December 12, 2018
Local Fix: Disasters, Surveillance, and Election Fraud
Welcome to the Local Fix. Each week we look at key debates in journalism sustainability and community engagement through the lens of local news. But first, we always begin with one good idea…
One Good Idea: One question that those advocating for engaged journalism practices get a lot is: “But what about the money??!” Thankfully, there’s a lot of folks working on that question. Take, for example, this session from the People-Powered Publishing Conference on connecting engaged journalism to revenue. It’s a long slide deck but full of ideas, frameworks, and tips from local news organizations around the world. Bookmark it here: bit.ly/PPPC-funandprofit
A Year of Disasters and How Local News Covered Them
As we look back on the last year, it’s hard not to think about the terrible local disasters that punctuated the year in news. These events often spotlight the daily heroism and the critical role of local journalists, but after national attention wanes, many local reporters are left trying to recover from the same disasters they have spent days or weeks covering. That work continues long after the headlines fade. We thought it was important to lift up a few examples of the perseverance of local journalists, and the profound commitment to the people and places they serve. This has been a tough year on many fronts, and it is easy to forget that journalists aren’t just the ones telling us about it, they are also experiencing it, too. We are grateful for the reporters who keep reporting, the newsroom staff who make newsrooms run, the press operators, the coders, broadcast engineers, the delivery truck drivers, the social media teams who get the news into the hands of people when they need it most, against all odds.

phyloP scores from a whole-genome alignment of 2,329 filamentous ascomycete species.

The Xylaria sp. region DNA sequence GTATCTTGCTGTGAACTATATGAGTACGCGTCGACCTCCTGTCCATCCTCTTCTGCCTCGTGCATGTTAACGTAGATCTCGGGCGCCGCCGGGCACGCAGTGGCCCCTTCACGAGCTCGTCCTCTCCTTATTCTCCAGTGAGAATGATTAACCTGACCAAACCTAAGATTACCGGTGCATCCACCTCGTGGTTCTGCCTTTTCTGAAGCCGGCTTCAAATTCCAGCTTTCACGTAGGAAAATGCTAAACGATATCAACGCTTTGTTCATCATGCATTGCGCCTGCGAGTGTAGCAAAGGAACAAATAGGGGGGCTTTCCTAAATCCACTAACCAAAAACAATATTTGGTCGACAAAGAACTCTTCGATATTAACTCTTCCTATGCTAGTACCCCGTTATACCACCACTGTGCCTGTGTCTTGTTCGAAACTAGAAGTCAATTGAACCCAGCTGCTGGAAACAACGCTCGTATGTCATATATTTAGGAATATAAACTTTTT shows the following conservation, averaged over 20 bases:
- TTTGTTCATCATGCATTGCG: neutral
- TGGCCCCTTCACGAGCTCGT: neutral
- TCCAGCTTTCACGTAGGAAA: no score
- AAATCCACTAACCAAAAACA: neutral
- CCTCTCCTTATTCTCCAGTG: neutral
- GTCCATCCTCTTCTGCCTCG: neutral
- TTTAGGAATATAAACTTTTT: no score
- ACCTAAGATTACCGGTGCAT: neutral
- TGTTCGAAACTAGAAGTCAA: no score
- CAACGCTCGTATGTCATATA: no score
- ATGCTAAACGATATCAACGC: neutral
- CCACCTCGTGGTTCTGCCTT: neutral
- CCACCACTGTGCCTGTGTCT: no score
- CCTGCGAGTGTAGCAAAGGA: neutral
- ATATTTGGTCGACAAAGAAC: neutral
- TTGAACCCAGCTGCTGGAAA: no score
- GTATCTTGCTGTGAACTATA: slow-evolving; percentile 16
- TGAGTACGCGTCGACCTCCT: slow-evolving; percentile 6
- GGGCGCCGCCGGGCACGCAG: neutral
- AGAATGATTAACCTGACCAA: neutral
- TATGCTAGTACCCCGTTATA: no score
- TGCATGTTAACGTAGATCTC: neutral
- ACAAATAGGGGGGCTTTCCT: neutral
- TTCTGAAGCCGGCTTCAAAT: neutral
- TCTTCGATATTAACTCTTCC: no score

- Earthquake: Alaska Energy Desk reporters hard at work after the earthquake – Abigail Collins on Twitter and 1,400 aftershocks later, Anchorage newsrooms are shaken but reporting – Poynter
- Fire: ‘How do you deliver a paper to a town that doesn’t exist anymore?’ – Columbia Journalism Review and North State Public Radio conceived and started a new show “After Paradise” in 72 hours with a volunteer host, editors, and producers. – NSPR
- Hurricane: Journalists at one North Carolina TV station stayed at work until they had to evacuate during a live broadcast – Associated Press. Check out this amazing round-up of creative and important ways NC newsrooms continue to cover the impact of Florence – NC Local
- Shooting: ‘We Are Putting Out a Damn Paper’: Capital Gazette Journalists Kept Working After Fatal Shooting – New York Times and this Twitter thread by Joshua McKerrow from this week.
On-the Ground Reporting in NC
Local news outlets in North Carolina have been hard at work after a big story about potential election fraud in the state’s 9th Congressional District. In NC Local, a weekly newsletter about NC’s news and information ecosystem, Melanie Sill shared some highlights and behind-the-scenes looks at the fast moving story (Editor’s Note: Sill works with Democracy Fund as a Senior Consultant). It’s a reminder of the importance of shoe leather reporting, the benefit of having multiple outlets and reporters working together to cover a story, and the need for national outlets to work with local reporters and news organizations. Here’s an excerpt, but go check out Sill’s newsletter for more, including why elections records transparency and local political experts are helping keep North Carolinians informed: